Notable Neighbors

October 20, 2023 at 5:23 p.m.

By DEAN LAUX Columnist

Living Life In The Fast Lane

If you’re going to be an actor, writer, musician, singer, lighting technician, director AND (not or) entrepreneur, you’d better start early in life and move fast. And that’s exactly what John Munn has done.

Born of Walter and Catherine Munn in Washington D.C., John miraculously survived a childhood tragedy at age 4: the loss of his mother in a fatal highway crash when she was taking him, asleep with his head on her lap, to a new home in Florida. He still bears the scars, both physical and emotional, from that deadly event. But, he says, “I didn’t know any different, so I had to accept it as what it was. I adapted.”

“After the accident, we moved around a bit,” John says. “My father had to really get a grasp on the loss, so I stayed with my uncle in West Virginia during my first grade in school.” Then John’s father, recovered and remarried, took him first to South Carolina for a year and then, with his new wife Henrietta, to Rogers Heights, Maryland, where they bought a house and John was able to complete his elementary and high school years.

John performing in his high school production of
Godspell in 1973

“I was not an academic achiever,” he acknowledges. “I was more into extracurricular activities” – a vast understatement. During those school years he was in the concert choir, the drama club, president of the photography club, photography editor of the school newspaper and yearbook, as well as president of the lighting club. He also directed several productions of the musical “Godspell” and performed in one-act plays.

“I think I romanticized writing when I was in elementary school. In high school, directing those musicals and taking a part-time job as a professional photographer, I knew that I would be involved in some way in performing arts, maybe filmmaking.” But he also realized that to be a creative artist, whether writing or directing, he had to gain the experience to have something meaningful to say.

After graduating from high school, John enrolled at the University of Maryland in College Park to study television and film production, thanks to a four-year federal grant he received due to his father’s disability with a serious heart condition. “I knew then that I wanted to direct: TV shows, films, theater – it didn’t matter much to me. I’m a comedy guy, and I was particularly enamored of Woody Allen. He’s kind of high-brow, and I’ve seen just about everything of his. He went beyond writing to edit and direct the production of his movies. I learned a lot from him.”

By the time he got his bachelor’s degree in communications in 1979, he had also learned a lot just from doing it. “When I did a production in the television department, I would basically cast it first, find my talent, write something for their specific talents and then shoot it. When I was in the theater department, I was building sets, hanging lights, running spotlights and learning how to direct.”

With degree in hand, he decided to leave the cold north and go “California Dreaming,” heading to Hermosa Beach with one of his college roommates. He got a job as an audiovisual technician, doing mostly trade shows at the Bonaventure Hotel in downtown L.A. But he didn’t intend to stay too long. The reason? “If ever I was to be a writer,” he says, “I knew I had to see the world and experience it,” so he’d have something worthwhile to say. Thus began a series of what he calls brief “retirements,” taking off work and going on trips until the money ran out and then getting a new job. “Once I built up enough money in Hermosa Beach, I took off for Miami, picked up my grandmother and took her on a trip to West Virginia, where she and my mother had lived.” That lasted for about a month, until he indeed ran out of money and went back to the West, this time to stay with his brother Don at his house in Las Vegas. “I stayed there awhile and got a job in the audiovisual field, because there are lots of conventions in Las Vegas,” he avers. A little later he worked with the famed animal trainers, Siegfried and Roy, for about a month at the Frontier Hotel.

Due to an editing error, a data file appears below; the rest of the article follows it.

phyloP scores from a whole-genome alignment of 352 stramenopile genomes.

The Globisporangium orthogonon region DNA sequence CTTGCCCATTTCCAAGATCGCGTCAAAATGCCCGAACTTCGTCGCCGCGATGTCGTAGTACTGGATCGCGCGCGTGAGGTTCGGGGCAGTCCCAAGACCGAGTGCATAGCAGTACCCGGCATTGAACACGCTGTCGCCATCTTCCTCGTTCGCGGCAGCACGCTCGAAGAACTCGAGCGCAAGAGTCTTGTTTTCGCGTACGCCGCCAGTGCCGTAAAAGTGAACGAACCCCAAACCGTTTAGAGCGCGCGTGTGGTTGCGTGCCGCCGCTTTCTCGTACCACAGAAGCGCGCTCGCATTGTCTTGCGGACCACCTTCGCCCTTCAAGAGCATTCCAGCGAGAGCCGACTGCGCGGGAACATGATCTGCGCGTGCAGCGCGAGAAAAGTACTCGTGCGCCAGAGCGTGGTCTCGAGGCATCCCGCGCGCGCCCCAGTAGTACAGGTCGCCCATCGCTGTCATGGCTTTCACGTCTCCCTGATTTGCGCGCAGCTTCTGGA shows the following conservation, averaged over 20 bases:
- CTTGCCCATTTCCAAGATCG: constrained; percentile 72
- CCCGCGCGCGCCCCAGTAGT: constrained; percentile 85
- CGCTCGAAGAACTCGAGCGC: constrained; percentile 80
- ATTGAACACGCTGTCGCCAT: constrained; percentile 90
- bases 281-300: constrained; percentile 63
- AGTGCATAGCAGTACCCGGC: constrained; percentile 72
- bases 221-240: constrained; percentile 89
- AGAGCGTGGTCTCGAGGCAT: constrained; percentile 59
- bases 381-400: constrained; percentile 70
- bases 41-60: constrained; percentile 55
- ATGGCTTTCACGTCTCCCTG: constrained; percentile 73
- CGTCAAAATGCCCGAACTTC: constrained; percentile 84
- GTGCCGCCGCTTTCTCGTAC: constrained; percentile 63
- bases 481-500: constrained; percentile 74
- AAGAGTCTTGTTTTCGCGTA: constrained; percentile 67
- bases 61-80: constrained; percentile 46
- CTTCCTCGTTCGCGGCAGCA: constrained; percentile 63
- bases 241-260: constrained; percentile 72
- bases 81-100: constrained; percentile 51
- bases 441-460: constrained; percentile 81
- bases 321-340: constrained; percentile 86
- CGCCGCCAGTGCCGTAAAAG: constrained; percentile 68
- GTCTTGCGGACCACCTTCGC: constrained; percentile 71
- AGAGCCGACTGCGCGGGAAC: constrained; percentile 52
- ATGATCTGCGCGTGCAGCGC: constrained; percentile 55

In 1980 he went to North Hollywood in the L.A. area as assistant rental manager for Obie Lighting Productions, a company that rented lighting for musical acts, mostly rock and roll bands on tour. His work included building a show for The Cars, a “new wave” group that had formed in Boston in 1976. When they took the show out on tour, he got a call to replace their lighting technician, and he hit the road with the band’s Panorama Tour for three months. It was the start of a new chapter in John’s life.

From that point on, John became a legitimate and long-term roadie, joining “one tour after another after another,” he recalls. It was brutal, with long bus rides, 18-hour workdays and almost no time off. “It was a young man’s job,” he says, “but I was making the best money of my life at the time, and at the end of a tour I could retire again for a little while.” He stayed with this regimen for about ten years, as a roadie for some big-time celebs: Kenny Rogers, Dolly Parton, the Moody Blues, Christopher Cross, Linda Ronstadt and Neil Young, to name a few. One bonus for his hard work was in sharing some of the adoration the fans lavished on the famous entertainers and the opening acts.